Royal Society Publishing

The small world inside large metabolic networks

Andreas Wagner , David A. Fell

Abstract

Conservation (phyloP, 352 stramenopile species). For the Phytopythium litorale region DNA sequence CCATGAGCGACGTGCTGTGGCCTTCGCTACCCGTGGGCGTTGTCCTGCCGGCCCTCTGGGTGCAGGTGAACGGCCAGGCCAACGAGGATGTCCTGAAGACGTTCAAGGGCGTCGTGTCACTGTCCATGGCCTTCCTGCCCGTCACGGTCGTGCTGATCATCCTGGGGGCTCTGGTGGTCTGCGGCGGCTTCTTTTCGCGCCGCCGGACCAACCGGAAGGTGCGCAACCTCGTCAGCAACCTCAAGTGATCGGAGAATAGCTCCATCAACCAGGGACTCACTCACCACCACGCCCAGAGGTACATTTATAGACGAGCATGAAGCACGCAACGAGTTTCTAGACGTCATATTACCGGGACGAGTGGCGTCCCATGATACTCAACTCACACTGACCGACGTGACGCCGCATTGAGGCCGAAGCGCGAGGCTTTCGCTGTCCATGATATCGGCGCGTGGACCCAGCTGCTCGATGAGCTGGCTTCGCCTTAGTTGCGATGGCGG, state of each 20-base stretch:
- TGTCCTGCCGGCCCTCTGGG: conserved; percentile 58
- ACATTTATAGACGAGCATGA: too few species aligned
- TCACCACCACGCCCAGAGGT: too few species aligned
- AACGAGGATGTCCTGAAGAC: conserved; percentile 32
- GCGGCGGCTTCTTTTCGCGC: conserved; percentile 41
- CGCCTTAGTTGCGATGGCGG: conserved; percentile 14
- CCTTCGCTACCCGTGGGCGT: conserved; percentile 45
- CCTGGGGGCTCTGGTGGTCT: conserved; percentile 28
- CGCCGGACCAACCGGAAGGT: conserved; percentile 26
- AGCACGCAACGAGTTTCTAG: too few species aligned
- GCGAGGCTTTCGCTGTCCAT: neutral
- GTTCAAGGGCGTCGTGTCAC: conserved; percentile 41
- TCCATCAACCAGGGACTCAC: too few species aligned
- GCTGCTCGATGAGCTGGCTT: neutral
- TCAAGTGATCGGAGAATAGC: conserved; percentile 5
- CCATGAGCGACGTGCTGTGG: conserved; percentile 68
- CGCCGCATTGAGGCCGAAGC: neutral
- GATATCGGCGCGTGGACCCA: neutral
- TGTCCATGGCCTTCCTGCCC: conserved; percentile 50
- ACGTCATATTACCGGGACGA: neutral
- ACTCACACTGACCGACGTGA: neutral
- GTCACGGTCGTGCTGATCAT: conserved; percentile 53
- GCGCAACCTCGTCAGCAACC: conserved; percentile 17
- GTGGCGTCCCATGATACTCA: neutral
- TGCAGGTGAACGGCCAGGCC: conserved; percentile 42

The metabolic network of the catabolic, energy and biosynthetic metabolism of Escherichia coli is a paradigmatic case for the large genetic and metabolic networks that functional genomics efforts are beginning to elucidate. To analyse the structure of previously unknown networks involving hundreds or thousands of components by simple visual inspection is impossible, and quantitative approaches are needed to analyse them. We have undertaken a graph theoretical analysis of the E. coli metabolic network and find that this network is a small–world graph, a type of graph distinct from both regular and random networks and observed in a variety of seemingly unrelated areas, such as friendship networks in sociology, the structure of electrical power grids, and the nervous system of Caenorhabditis elegans. Moreover, the connectivity of the metabolites follows a power law, another unusual but by no means rare statistical distribution. This provides an objective criterion for the centrality of the tricarboxylic acid cycle to metabolism. The small-world architecture may serve to minimize transition times between metabolic states, and contains evidence about the evolutionary history of metabolism.